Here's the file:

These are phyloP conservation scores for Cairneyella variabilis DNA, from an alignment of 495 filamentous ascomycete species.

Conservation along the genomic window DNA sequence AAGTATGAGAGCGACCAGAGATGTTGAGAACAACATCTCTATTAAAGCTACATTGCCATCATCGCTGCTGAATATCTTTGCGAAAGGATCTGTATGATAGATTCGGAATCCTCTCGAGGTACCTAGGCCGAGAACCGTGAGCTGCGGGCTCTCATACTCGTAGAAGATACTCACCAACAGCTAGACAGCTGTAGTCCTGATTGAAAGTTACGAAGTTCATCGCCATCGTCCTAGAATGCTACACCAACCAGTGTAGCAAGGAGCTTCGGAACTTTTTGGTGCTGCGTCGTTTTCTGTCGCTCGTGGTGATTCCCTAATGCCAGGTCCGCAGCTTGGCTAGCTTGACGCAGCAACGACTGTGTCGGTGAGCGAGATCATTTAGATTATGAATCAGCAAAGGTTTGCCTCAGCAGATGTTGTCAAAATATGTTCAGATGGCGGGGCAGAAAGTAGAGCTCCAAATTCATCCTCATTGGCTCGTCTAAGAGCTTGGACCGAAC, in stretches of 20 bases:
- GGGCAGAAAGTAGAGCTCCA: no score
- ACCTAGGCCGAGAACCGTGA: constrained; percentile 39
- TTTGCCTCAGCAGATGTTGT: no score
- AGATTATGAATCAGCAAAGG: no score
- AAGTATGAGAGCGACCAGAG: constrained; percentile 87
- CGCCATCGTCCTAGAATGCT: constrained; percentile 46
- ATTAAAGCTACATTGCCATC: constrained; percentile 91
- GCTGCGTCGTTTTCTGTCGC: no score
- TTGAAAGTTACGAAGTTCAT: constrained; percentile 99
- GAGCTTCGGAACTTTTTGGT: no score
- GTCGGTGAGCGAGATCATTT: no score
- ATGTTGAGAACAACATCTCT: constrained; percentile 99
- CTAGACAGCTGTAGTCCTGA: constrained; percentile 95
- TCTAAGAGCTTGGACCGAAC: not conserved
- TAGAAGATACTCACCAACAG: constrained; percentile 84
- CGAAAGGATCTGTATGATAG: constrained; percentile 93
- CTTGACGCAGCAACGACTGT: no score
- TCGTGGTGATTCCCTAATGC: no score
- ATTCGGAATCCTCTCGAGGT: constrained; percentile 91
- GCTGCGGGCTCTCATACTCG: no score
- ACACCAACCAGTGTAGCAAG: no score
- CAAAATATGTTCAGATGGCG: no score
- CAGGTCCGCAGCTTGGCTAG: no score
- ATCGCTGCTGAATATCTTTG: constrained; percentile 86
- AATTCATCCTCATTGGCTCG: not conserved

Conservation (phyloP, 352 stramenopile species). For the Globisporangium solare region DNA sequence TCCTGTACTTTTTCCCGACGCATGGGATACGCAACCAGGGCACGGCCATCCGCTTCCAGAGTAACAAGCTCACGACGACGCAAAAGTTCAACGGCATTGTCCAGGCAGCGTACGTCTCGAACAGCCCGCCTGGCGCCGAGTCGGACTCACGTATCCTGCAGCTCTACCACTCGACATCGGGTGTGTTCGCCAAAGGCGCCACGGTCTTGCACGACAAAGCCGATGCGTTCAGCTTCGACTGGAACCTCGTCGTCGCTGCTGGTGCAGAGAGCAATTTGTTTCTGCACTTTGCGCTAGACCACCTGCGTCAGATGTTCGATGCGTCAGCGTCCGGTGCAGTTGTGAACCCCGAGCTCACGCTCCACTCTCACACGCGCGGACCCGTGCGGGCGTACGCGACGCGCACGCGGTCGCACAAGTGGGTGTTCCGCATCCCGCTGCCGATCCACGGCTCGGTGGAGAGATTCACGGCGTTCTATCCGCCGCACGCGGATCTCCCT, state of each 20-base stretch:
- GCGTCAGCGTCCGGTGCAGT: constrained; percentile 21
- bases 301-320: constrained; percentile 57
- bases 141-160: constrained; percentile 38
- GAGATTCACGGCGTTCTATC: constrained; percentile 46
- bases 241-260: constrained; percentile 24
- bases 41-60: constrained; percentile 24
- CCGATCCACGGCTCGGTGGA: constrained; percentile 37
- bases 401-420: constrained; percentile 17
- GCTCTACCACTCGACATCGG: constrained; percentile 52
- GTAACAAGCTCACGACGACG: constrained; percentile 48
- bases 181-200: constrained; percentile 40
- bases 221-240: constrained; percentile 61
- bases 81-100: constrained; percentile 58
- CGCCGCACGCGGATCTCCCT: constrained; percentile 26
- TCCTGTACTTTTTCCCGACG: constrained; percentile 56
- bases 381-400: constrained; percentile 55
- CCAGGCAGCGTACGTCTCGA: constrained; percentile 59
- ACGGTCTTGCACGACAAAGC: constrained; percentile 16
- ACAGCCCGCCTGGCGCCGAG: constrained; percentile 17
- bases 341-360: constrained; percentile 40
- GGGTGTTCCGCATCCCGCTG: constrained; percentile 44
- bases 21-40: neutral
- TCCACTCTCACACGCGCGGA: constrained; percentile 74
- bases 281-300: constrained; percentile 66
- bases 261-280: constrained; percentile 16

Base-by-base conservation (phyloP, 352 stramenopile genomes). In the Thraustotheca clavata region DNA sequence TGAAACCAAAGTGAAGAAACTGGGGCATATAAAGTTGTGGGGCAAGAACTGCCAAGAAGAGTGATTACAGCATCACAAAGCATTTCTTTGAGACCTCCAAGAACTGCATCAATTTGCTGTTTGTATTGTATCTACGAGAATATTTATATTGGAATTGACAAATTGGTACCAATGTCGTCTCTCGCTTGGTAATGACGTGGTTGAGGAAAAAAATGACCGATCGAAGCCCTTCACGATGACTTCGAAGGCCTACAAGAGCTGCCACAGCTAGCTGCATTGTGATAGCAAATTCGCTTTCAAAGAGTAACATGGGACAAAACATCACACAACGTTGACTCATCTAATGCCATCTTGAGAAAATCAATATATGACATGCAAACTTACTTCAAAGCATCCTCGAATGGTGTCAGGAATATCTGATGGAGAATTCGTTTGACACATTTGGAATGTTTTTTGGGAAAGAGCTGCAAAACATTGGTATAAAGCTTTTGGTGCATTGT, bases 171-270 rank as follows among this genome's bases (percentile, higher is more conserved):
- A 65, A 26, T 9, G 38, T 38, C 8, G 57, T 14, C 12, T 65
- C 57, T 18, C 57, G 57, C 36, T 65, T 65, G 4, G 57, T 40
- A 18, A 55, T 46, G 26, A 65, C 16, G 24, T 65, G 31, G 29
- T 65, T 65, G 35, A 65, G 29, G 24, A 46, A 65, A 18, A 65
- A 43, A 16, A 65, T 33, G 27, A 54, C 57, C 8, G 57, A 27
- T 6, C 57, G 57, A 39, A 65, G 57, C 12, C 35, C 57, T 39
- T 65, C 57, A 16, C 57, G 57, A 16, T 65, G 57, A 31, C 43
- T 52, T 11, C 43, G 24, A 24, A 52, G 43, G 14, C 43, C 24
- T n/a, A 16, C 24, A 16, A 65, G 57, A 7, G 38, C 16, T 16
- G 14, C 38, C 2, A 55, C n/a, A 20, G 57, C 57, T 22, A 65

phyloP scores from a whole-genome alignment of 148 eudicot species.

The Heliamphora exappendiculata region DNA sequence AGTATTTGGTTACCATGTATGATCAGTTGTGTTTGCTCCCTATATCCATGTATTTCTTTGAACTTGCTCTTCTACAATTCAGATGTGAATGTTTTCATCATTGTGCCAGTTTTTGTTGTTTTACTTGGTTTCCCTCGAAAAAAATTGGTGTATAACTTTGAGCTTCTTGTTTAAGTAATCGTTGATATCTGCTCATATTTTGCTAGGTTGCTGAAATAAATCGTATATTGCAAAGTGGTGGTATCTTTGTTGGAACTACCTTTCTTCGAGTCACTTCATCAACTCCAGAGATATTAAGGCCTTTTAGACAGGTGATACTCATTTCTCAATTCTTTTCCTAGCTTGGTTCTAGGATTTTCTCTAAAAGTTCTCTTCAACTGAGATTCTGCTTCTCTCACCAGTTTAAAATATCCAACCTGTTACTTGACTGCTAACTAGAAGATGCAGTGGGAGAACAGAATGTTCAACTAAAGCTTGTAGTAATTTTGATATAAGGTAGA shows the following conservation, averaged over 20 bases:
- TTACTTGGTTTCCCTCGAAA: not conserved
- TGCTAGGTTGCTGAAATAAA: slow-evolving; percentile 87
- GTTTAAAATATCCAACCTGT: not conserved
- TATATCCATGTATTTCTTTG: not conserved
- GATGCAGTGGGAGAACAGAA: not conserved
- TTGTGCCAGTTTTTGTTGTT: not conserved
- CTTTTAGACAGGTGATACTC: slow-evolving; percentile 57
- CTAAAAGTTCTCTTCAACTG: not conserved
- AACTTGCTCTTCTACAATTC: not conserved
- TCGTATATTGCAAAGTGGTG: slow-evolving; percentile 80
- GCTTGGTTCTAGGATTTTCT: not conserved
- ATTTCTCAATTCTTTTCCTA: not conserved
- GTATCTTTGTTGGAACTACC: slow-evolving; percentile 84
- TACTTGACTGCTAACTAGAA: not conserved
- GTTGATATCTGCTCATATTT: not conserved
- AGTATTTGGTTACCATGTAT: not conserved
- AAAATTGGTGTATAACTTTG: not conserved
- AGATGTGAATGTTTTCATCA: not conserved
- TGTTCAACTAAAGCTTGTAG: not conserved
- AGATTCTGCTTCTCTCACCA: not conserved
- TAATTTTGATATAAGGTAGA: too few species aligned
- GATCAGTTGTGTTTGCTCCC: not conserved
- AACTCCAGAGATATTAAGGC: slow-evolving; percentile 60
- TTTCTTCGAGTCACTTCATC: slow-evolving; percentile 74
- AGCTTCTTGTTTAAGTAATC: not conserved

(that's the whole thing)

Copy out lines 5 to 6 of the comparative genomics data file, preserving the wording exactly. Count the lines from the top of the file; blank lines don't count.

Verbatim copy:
- TTTGCCTCAGCAGATGTTGT: no score
- AGATTATGAATCAGCAAAGG: no score